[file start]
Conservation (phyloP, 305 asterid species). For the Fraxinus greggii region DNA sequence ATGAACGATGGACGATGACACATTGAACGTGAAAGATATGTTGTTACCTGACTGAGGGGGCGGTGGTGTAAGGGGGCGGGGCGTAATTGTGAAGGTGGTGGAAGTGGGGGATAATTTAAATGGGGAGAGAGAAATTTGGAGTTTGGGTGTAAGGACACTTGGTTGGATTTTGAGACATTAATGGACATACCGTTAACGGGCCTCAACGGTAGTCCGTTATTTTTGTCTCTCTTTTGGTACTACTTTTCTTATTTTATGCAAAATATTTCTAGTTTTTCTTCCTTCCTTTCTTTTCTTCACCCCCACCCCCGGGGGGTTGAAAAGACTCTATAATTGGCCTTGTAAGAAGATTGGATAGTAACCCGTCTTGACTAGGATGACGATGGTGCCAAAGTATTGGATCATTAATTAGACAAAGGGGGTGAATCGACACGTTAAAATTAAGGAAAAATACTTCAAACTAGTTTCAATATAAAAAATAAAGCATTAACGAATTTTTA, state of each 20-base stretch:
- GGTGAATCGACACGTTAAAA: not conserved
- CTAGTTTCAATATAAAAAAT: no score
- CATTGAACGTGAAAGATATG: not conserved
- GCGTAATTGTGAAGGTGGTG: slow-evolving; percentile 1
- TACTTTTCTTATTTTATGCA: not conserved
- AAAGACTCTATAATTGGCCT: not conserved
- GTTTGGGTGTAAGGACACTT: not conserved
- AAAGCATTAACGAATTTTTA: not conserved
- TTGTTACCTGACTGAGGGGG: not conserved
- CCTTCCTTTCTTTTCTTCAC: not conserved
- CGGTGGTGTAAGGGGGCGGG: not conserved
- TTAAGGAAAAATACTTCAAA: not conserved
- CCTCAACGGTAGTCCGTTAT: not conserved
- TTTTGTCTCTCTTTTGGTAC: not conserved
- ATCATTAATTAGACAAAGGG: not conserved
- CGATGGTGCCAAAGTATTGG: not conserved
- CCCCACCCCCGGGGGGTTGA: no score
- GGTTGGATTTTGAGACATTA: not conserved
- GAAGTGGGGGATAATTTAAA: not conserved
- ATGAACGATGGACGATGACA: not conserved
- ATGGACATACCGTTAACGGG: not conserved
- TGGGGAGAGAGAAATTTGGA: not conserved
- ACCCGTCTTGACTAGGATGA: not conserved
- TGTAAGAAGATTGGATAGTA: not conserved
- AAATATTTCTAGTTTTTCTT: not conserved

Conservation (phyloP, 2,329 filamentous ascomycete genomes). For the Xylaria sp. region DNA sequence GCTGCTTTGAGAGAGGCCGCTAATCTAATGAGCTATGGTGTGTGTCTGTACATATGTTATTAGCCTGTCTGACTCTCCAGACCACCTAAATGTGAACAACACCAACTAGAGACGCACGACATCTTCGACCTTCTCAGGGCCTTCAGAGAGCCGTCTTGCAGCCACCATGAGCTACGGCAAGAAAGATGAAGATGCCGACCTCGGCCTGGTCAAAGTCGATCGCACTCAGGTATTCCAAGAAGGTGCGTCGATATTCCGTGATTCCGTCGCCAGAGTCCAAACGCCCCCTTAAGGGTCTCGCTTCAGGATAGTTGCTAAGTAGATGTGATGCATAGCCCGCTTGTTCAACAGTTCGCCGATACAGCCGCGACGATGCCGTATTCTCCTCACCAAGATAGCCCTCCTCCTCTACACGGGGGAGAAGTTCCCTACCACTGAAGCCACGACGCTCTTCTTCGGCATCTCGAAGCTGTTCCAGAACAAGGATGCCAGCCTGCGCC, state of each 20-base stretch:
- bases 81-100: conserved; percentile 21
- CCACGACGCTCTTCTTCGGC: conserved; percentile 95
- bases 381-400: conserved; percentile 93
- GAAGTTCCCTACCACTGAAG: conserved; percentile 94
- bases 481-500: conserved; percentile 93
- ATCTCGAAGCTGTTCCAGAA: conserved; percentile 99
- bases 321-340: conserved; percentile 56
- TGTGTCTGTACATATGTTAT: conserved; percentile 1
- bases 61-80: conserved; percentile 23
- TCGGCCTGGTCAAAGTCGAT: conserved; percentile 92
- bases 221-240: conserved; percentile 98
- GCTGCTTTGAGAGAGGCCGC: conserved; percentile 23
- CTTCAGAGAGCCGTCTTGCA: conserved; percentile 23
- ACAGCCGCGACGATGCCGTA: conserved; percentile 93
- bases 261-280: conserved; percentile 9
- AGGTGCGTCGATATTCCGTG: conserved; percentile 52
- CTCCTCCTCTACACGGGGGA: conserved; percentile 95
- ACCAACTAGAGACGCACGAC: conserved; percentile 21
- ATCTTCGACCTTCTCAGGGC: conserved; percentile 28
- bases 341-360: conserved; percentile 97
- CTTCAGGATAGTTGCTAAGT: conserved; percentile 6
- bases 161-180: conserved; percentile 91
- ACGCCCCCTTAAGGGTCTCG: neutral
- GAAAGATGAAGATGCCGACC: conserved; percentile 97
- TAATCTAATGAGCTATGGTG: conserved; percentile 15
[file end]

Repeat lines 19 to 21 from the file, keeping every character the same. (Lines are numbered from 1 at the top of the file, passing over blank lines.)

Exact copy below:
- GGTTGGATTTTGAGACATTA: not conserved
- GAAGTGGGGGATAATTTAAA: not conserved
- ATGAACGATGGACGATGACA: not conserved